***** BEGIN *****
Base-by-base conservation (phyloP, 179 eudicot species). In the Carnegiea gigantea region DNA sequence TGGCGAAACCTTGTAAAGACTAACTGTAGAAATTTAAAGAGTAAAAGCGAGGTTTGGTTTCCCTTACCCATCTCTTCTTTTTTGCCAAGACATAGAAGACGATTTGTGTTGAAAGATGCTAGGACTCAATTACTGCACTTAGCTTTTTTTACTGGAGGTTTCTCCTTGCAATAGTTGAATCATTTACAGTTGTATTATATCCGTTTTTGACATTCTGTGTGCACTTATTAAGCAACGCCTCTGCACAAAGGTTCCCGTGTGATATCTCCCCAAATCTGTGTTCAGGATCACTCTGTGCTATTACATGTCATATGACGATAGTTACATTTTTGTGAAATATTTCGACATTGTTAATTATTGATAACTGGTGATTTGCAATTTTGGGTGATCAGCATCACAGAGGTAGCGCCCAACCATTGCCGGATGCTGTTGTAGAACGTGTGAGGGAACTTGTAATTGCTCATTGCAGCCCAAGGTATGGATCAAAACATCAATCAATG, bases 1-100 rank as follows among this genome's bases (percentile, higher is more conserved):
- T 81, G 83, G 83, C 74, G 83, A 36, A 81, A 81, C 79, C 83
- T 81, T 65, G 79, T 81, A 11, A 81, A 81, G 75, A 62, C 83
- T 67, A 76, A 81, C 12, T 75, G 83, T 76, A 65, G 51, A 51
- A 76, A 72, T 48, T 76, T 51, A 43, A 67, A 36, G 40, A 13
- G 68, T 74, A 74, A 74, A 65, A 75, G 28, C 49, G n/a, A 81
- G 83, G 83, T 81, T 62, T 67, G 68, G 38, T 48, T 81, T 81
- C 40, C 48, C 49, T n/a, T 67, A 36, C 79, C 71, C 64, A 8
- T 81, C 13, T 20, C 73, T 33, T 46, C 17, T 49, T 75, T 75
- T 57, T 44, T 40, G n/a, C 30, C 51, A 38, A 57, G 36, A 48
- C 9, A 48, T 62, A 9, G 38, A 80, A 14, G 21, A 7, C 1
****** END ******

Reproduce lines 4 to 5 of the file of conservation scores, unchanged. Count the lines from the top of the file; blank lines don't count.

- T 67, A 76, A 81, C 12, T 75, G 83, T 76, A 65, G 51, A 51
- A 76, A 72, T 48, T 76, T 51, A 43, A 67, A 36, G 40, A 13